Exercise Depression and Exercise

Let’s get one thing straight, depression is NOT a sign of weakness. Even though we don’t know the exact cause of the illness, we do know that it’s likely a combination of genetics, biological, psychological, and environmental factors. It affects all forms of the human race, but with the right treatment and self-care, people who are affected can lead a normal life.

Depression and Exercise

What Is Depression?

According to the National Institute of Mental Health, major depressive disorder, or chronic depression, is a common, but serious mood disorder. It affects how you feel, think, and how you deal with everyday activities, such as sleeping, eating, or working.

Depression can occur at any stage of life, but usually happens in adulthood, where women are more prone to depression than men.

It causes the feeling of sadness, and/or loss of interest in activities that were once enjoyed.

Other symptoms include:

  • Change in appetite, whether it’s weight loss, or weight gain that is unrelated to diets.
  • Trouble sleeping, or sleeping too much.
  • Lack of energy.
  • Feeling of worthless, or guilt.
  • Difficulty thinking, concentration, or decision making.
  • Thoughts of death or suicide.

Please talk to your doctor if you have been experiencing any of these symptoms for more than 2 weeks, or immediately if you have any thoughts of harming yourself.

Depression and Exercise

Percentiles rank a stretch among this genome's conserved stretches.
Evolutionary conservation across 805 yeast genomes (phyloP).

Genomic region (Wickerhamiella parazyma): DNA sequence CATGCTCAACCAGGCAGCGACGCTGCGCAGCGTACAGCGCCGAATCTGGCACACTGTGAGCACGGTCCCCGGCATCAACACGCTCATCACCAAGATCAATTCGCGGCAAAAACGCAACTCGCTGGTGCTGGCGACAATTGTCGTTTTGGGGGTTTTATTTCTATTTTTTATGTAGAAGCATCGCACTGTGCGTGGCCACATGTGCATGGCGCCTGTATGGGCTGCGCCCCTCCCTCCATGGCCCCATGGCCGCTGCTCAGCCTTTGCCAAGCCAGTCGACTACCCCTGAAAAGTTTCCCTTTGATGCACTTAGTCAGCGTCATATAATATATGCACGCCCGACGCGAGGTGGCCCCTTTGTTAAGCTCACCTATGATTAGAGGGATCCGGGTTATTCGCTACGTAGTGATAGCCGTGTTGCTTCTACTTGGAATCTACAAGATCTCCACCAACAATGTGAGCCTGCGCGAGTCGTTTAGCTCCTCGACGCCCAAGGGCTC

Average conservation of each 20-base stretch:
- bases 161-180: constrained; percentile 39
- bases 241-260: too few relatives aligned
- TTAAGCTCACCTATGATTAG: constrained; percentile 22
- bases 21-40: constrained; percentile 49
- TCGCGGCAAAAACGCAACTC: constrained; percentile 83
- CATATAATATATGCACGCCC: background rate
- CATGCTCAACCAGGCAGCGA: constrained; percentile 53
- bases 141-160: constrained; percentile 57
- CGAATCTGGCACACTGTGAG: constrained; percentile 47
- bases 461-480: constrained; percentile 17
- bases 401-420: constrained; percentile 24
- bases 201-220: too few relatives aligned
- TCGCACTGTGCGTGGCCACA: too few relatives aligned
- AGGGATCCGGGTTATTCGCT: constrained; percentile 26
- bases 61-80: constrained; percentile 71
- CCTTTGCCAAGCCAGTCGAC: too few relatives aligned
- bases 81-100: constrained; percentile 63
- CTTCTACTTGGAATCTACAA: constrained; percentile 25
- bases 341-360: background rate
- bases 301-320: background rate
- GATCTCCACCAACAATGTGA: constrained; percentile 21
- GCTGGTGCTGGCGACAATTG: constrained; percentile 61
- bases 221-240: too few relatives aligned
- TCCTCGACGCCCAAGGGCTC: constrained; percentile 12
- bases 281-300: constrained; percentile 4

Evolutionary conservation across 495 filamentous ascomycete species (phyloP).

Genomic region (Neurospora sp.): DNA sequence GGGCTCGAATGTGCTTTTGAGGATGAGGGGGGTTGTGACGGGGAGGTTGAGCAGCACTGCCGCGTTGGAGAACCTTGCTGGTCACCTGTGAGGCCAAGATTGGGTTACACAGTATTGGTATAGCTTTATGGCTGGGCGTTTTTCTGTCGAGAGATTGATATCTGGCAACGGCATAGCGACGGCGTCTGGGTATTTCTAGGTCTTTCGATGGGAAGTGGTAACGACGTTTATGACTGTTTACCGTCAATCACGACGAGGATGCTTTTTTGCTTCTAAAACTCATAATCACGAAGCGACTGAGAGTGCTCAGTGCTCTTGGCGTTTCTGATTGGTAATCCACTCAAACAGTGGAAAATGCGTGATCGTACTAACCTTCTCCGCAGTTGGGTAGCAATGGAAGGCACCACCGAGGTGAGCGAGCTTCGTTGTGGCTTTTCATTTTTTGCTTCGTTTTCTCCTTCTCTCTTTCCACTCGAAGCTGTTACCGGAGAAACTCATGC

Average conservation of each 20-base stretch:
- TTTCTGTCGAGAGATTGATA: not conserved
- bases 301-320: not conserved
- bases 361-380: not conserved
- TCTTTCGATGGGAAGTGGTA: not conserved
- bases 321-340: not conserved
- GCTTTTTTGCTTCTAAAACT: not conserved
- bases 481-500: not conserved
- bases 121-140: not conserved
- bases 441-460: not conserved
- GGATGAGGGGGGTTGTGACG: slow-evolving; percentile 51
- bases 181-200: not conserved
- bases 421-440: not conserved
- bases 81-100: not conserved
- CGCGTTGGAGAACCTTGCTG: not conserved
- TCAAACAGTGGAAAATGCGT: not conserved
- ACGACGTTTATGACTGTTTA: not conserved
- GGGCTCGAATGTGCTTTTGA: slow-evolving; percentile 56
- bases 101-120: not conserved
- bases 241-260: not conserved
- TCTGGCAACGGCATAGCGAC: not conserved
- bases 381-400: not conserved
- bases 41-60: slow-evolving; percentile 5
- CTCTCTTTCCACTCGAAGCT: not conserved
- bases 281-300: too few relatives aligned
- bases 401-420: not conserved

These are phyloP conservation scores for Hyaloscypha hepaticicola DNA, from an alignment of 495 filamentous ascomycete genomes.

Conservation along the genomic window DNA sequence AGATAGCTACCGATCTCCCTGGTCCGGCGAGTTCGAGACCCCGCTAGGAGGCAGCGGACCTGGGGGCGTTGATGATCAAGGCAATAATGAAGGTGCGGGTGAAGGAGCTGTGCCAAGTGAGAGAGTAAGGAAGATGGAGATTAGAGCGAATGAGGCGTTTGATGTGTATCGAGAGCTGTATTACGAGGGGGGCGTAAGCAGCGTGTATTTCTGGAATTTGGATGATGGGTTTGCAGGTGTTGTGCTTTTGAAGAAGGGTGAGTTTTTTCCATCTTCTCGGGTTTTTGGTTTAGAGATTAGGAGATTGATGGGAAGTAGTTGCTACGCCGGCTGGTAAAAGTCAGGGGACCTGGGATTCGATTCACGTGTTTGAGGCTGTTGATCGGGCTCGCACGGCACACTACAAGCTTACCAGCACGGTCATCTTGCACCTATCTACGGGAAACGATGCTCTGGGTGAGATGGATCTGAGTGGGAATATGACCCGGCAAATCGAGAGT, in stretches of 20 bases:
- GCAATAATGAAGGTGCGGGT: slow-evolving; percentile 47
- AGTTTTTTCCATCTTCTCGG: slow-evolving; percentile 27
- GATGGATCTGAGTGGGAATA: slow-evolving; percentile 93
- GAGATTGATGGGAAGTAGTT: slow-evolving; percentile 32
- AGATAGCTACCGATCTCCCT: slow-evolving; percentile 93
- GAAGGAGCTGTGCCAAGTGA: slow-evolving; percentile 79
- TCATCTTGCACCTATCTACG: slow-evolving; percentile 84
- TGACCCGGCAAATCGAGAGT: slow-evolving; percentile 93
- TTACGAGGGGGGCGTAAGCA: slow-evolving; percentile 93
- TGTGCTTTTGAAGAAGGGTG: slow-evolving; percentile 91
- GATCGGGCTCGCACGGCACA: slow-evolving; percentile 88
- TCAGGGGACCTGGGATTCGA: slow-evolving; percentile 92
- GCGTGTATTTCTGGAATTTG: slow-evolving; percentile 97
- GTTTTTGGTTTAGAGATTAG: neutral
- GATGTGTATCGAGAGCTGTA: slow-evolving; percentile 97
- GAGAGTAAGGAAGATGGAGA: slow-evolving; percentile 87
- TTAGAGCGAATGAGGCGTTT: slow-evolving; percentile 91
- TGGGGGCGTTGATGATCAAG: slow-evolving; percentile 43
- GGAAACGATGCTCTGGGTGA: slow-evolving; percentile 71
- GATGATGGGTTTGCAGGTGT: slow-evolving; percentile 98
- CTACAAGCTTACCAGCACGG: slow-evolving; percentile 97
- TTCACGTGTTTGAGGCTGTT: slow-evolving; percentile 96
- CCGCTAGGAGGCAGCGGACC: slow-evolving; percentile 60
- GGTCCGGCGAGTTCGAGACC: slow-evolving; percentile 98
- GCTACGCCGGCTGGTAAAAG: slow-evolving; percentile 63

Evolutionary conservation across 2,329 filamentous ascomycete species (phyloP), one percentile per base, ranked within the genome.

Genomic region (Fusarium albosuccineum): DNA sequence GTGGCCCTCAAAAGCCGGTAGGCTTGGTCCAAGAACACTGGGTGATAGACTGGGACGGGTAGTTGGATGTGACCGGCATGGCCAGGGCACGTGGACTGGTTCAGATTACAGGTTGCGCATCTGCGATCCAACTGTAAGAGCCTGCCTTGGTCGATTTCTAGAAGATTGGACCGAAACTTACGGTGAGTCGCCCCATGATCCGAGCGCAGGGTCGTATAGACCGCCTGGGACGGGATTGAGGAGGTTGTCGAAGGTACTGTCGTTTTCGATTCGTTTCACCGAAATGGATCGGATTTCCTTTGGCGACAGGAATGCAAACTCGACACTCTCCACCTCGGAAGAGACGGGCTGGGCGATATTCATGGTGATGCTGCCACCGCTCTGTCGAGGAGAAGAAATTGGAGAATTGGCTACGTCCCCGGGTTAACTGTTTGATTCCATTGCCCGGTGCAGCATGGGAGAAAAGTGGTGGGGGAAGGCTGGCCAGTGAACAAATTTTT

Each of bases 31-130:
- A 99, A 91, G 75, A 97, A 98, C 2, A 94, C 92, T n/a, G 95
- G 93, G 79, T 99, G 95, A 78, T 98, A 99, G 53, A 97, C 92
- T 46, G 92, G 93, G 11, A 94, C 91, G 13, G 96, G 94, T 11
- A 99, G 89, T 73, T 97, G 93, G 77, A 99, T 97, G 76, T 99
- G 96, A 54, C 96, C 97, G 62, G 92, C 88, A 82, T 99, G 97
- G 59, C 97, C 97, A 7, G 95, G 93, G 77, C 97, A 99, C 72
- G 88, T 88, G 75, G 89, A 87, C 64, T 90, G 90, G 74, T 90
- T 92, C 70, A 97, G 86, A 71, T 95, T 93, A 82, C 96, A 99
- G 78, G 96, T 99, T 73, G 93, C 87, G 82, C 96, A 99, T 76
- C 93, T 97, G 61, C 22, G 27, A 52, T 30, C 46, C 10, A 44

If you are depressed, and you have lost interest in things you use to enjoy, then there is a good chance that exercise is out of the question. However, think of exercise as medication without the bad side effects.

Several studies, like this one, have shown that exercise is often more effective than medication in treating depression, because naturally, you’re releasing the mood elevating chemicals in your brain.

Besides seeing your body changing right before your eyes, setting goals (even the smallest ones), and completing the challenges can boost your self-confidence.

Exercise can also distract you from any negative thoughts running though your head that feed depression, and anxiety, or if you’re like me, exercise can be a great element of stress relief.

The thought of exercise might be non-existent, but with a little effort, and a push to even just go out for a walk around the block, you may find yourself feeling a little better, and all it took was some mental strength to get you up and going.

Exercise isn’t a miracle pill, just like anti-depressant medication, it takes time for it to really work. At least with exercise, not only will it help your mind, it will also help your body, and there aren’t any medications that can do both like exercise can.

For more information on depression, visit the National Institute of Mental Health , and for suicide prevention, visit the National Suicide Prevention Lifeline.

What do you think?